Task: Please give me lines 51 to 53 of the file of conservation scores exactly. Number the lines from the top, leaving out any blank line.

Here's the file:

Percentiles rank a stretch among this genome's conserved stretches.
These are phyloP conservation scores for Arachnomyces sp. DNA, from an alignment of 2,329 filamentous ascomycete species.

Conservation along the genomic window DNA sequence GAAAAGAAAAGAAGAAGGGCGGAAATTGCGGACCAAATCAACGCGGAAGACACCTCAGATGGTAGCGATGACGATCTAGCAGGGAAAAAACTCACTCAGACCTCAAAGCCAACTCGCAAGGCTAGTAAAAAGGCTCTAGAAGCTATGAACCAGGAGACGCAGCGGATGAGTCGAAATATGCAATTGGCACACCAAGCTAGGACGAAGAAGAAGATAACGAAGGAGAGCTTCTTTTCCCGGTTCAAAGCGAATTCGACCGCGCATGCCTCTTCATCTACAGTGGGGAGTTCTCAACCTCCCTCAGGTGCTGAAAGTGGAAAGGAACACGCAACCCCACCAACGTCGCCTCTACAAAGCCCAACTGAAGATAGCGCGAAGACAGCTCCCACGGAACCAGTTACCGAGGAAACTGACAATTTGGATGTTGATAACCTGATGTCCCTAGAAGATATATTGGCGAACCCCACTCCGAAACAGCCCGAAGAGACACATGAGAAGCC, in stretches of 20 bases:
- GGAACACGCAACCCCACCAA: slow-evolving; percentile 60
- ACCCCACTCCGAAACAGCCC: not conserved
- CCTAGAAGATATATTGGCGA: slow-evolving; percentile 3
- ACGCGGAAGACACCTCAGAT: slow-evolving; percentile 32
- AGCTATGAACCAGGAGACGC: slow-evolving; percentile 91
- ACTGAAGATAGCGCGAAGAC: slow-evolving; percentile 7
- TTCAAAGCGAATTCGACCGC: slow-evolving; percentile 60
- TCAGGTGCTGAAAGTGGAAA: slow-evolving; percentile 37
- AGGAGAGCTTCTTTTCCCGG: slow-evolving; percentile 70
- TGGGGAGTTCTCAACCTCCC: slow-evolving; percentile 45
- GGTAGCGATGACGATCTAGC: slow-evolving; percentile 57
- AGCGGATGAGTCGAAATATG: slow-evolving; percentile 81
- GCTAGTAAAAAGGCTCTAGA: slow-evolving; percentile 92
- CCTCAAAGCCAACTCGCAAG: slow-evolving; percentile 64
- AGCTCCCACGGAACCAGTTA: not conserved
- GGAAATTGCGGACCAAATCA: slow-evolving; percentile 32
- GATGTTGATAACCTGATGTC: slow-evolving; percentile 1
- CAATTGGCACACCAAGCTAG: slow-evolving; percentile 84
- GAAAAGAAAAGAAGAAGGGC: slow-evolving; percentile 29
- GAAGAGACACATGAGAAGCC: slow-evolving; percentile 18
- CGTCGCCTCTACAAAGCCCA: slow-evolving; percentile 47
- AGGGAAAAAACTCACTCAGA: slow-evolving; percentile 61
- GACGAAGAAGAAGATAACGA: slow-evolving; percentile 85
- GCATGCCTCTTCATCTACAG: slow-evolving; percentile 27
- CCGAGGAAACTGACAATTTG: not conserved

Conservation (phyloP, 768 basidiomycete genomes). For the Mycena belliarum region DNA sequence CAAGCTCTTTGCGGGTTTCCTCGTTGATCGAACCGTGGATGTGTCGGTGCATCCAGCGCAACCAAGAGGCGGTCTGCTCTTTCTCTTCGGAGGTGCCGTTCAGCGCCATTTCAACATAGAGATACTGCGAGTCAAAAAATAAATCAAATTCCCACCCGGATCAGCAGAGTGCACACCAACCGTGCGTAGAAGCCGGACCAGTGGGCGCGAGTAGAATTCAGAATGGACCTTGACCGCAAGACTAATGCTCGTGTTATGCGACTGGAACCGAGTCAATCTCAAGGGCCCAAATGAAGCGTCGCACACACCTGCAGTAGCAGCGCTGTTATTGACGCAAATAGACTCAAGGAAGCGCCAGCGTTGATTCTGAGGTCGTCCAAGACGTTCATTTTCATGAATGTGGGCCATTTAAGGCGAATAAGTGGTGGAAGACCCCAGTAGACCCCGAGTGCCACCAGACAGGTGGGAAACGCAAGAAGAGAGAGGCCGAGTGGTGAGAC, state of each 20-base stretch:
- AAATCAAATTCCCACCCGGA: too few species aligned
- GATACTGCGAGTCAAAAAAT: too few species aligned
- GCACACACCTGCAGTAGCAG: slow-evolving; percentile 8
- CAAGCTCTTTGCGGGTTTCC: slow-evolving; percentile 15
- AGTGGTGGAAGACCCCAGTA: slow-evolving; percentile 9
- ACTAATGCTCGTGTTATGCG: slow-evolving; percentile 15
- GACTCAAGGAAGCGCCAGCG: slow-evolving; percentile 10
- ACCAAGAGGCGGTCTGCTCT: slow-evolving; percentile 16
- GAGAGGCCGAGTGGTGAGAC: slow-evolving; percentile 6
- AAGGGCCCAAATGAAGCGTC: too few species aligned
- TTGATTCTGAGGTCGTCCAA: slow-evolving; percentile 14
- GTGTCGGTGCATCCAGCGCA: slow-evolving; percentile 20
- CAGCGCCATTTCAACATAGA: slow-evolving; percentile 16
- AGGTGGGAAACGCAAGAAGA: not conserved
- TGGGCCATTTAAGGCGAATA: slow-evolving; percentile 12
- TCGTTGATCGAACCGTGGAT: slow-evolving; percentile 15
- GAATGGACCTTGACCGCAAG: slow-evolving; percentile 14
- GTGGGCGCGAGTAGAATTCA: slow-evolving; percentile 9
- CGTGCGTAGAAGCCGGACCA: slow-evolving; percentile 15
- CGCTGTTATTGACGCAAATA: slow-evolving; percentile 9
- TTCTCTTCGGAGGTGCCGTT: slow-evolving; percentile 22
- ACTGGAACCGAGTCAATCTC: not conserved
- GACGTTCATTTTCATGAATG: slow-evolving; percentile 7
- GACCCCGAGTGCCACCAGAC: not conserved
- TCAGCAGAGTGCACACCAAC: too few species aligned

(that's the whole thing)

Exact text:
- ACTGGAACCGAGTCAATCTC: not conserved
- GACGTTCATTTTCATGAATG: slow-evolving; percentile 7
- GACCCCGAGTGCCACCAGAC: not conserved